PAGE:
Can We Have a Commitment to Biblical Truth?

Can We Have a Commitment to Biblical Truth?

We now come to the third mark of a New Testament church, and that is its commitment to biblical truth. One of the weakest aspects of Western Christianity is our failure to give proper teaching to new converts. As a result, biblical illiteracy plagues the church in America. This is a weakness in some mainline churches, and often in evangelical churches too. (Seven Marks of a New Testament Church, p. 17)

I discussed this to some extent when I worked through this book, but now I want to place the question before my readers for some discussion. With the wide variety of beliefs that we claim are biblical, one wonders just what biblical truth is and how we discern it. Are all those who disagree not listening to the Holy Spirit? Are they ignorant?

Read my previous post, which also quotes from Transforming Acts: Acts of the Apostles as a 21st Century Gospel and Thrive: Spiritual Habits of Transforming Congregations.


 

One thought on “Can We Have a Commitment to Biblical Truth?

  1. I am all in favour of people reading the Bible. But truth is truth and it requires no adjective.

    What does one learn from the Bible if one reads it?
    1. That it is very hard work.
    2. That the history of the canonical books is complex.
    3. That careful people work hard and fail to agree.
    4. That we read at first through other people’s lenses – linguistic, cultural, and historical.
    5. That knowledge puffs up. And a little knowledge is dangerous.
    6. That some of our own motives for reading must be questioned.

    I think that anyone who reads faithfully will get around these things, because such a person is open to correction. Point by point:
    1. They won’t shy away from the work because of the love of the community they are a part of – if they have loved this text, why? If they have worked this text, so must I.
    2. They will study the history of the text and will know the limitations of human language.
    3. They will defer some decisions in that they will see the potential for differing opinions.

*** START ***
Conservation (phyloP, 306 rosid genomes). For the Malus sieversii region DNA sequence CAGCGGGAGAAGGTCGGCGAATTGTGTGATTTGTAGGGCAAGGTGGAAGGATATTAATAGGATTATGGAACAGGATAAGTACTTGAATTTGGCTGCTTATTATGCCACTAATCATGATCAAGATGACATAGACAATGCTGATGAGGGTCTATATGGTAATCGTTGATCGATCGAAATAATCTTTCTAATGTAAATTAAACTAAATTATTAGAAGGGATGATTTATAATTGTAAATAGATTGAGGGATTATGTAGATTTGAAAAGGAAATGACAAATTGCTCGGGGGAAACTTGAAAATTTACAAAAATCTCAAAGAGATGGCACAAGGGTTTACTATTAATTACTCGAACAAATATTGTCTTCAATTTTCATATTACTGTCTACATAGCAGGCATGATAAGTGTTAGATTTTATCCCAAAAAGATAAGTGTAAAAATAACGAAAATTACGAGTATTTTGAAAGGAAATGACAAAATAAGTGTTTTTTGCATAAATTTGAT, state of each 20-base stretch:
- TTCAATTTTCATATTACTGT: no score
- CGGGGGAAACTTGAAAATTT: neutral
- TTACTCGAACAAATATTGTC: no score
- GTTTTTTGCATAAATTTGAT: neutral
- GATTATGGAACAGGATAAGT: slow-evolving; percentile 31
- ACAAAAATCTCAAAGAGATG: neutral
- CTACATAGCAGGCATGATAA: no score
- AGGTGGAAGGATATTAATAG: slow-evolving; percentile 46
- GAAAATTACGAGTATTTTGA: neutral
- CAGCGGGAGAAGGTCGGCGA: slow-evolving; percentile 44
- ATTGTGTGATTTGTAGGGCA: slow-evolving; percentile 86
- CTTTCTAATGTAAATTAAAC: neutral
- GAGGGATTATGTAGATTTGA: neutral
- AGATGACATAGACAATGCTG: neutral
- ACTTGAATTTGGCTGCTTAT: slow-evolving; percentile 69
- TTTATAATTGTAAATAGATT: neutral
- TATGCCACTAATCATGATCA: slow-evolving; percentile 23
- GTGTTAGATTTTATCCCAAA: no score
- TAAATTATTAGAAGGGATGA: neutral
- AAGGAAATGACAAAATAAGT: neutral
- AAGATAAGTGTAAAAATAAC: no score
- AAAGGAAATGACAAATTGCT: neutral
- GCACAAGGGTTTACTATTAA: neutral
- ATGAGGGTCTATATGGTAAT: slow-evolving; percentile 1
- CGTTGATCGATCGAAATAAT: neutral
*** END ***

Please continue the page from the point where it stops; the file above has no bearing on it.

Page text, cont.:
4. They will learn the languages and not rely on second hand opinions.
    5. They will know the building up of love instead of the puffing up of knowledge.
    6. They will develop better questions rather than being satisfied with answers.

    The above applies across the traditions originating with Abraham. For me, when I have a hard decision related to my reading, I have two appeals to myself to persevere, first to the work that Jesus did for me and for all, and secondly, to the work that the copyists have done in allowing me to see what I have seen so far.

    There is truth – but it is not confined to words on a page, even canonical words. It is important that we live in a time when falsehood is raised to the level of news. Truth itself is difficult. We need to be sharpened in our perception.

    Perhaps to be positive, I would find truth best expressed in music where the musicians have had to learn to sing and play together. They are those who agree on earth, with respect to rhythm, to blend, to the shape of sound. It is difficult but it is beautiful. The Western traditions of Christendom have set a good example of beauty in music. Learn Byrd, Bach, Beethoven, Brahms, Bartok, Britten, just to try the letter B. The music embedded in the Hebrew Bible has scarcely been explored. There is plenty of faithful work to do here.

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